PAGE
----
Even if you’re a liberal arts major with no background in technology or science, using Linux and other free software can empower you to take control of your computing environments.
This year marks my 20th anniversary of using Linux. I discovered it when applying for a position at a startup called Stormix Technologies. Stormix long ago had its moment of glory and flamed out, but working for it left me a dedicated Linux user. I didn’t know at the time, but my entire relationship to computing changed permanently as a result.
To begin with, it’s been sixteen years since I bought a piece of software — and that was reluctantly, in order to complete work for a client. It’s been even longer since I was tempted to pirate software. Both facts imply the same thing: unlike most computer users, I stopped being a consumer of software. What I became instead was part of an ecosystem of users, and a potential partner in development if I chose to be. These days, purchasing and pirating software alike seem like a quaint custom of the past, like cranking a car before driving. I look with pity on those who purchase or pirate, regarding them as unnecessarily trapped in a toxic relationship.
Having stopped consuming software, I also changed my relationship with the manufacturers of software. As a consumer, I had almost no contact with those who wrote the software I used. Mostly, I would get news of updates (read: another chance to spend money). If I ran into troubles, I might contact technical support, and more often than not, endure being asked a series of obvious questions while I fumed with impatience waiting to be given a fix. Tinkering on my own was forbidden by license, and mostly impossible since I had no access to the source code.
By contrast, free software does things differently. The original writer of the software, or at least the current project leader, is often just an email or a text away. Admittedly, some projects neglect to post contact information on their web sites, but it is a rare person who is completely uncontactable, if I only try hard enough. Admittedly, part of the same power imbalance that is in proprietary software remains (to say nothing of the same condescending tone, at times), but the point is, I have greater accessibility when dealing with free software developers. I am less helpless, and more likely to find a useful contact when I need one. Thanks to forums and online documentation, often I do not even need to talk to a person to find a solution. I am less dependent than I used to be as a Windows user.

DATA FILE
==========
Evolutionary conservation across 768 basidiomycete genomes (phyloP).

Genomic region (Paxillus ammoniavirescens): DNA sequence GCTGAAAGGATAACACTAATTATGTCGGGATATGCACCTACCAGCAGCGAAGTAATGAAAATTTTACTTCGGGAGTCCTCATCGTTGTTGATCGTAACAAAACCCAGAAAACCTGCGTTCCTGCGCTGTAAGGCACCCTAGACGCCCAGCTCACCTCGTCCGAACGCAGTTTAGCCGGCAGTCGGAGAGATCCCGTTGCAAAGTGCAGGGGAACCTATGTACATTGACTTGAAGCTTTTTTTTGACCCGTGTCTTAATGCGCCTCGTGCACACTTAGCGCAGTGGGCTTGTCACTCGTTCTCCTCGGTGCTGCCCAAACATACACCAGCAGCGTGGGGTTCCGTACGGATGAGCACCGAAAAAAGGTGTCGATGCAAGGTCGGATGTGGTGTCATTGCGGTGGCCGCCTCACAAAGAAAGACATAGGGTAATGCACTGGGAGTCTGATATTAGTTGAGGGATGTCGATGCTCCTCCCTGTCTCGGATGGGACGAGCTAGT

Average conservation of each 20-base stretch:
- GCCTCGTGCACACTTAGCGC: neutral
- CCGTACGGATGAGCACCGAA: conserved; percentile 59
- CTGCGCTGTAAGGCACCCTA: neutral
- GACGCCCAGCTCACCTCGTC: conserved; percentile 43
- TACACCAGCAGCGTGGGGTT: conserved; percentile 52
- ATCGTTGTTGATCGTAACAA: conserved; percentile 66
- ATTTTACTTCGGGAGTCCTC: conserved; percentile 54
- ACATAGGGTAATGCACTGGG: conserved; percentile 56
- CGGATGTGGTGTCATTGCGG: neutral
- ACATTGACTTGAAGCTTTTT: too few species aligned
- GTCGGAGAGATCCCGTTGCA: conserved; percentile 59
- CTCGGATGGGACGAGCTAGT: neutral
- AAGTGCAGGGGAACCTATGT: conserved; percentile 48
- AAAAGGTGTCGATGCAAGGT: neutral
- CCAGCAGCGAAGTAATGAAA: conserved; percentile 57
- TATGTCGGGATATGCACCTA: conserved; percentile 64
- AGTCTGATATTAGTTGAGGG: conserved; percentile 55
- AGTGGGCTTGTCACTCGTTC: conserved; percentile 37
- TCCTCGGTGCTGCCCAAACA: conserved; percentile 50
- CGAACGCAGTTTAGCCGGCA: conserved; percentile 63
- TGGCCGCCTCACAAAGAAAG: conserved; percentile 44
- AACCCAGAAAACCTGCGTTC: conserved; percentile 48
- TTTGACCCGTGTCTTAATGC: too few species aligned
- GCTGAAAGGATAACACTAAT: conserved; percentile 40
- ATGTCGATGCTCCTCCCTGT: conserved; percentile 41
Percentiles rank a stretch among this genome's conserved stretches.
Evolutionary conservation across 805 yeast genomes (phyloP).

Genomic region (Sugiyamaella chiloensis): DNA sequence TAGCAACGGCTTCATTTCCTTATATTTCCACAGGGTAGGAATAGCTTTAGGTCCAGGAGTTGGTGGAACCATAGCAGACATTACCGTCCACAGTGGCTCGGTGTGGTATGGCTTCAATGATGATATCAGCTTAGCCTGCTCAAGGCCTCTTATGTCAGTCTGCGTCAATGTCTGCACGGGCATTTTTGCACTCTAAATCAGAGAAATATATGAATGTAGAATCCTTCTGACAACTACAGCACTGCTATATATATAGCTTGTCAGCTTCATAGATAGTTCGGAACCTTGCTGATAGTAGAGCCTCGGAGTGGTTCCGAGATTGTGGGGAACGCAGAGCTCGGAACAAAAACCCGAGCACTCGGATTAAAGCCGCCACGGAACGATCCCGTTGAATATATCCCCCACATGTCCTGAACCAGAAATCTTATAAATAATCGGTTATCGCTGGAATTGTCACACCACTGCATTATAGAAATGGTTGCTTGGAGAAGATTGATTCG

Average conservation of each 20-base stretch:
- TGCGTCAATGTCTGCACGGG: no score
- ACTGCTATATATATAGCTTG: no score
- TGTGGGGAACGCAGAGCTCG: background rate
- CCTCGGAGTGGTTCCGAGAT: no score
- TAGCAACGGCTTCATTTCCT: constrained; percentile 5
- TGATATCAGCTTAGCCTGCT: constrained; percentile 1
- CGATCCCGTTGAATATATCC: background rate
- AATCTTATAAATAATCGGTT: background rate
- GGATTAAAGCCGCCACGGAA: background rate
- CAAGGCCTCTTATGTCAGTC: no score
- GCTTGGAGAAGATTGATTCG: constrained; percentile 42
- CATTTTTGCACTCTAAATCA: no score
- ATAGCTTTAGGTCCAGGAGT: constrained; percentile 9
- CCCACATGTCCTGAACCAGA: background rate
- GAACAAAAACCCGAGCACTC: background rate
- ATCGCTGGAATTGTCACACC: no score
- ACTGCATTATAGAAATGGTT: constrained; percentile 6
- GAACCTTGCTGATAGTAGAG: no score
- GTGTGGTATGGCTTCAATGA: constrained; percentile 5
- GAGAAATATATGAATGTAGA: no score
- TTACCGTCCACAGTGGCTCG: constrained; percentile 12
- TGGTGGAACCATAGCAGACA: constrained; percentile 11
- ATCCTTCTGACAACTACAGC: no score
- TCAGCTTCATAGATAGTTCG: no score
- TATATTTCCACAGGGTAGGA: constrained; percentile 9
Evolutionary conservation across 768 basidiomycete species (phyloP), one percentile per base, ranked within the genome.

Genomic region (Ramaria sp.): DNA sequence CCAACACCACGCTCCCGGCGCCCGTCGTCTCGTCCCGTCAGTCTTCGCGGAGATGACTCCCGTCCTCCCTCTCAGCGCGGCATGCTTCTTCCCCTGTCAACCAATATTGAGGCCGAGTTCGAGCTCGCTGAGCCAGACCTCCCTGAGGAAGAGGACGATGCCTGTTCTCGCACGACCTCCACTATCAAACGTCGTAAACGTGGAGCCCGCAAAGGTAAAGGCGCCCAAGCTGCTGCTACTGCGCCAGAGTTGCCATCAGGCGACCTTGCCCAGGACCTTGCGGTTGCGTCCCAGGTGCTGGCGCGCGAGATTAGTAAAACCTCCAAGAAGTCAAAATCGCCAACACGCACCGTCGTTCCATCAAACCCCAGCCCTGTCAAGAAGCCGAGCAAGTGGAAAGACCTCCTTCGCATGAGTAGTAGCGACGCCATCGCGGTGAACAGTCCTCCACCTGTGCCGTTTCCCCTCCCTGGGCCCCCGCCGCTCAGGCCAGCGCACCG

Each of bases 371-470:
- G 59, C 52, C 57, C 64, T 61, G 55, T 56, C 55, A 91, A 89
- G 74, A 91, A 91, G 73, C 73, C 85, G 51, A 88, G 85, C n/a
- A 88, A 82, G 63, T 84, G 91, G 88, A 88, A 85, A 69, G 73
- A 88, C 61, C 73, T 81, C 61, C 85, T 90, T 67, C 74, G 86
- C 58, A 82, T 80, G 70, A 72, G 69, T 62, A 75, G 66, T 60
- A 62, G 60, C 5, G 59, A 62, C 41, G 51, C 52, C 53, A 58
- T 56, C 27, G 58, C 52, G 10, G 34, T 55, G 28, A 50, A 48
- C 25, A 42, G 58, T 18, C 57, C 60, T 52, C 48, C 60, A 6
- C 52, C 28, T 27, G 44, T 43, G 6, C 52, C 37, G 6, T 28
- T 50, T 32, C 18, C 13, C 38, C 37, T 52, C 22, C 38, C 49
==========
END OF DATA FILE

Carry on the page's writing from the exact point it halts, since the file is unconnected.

Something else that has changed is vendor lock-in. In proprietary software, choice is often limited. Monopoly, or at least oligarchy generally prevails. If nothing else, having installed a piece of software, it is inconvenient and costly to investigate rival applications. However, most of the time investigating an open source alternative is relatively simple. Installation is free, and can often be done directly from your distribution’s repositories, or at worst, after compiling from scratch. In a couple of hours, I can install, for example, half a dozen desktop environments, explore them, and decide which I prefer. I am not limited to my distribution’s default, and I can make an informed decision about which software to use. I have a choice in a way I do not with proprietary software.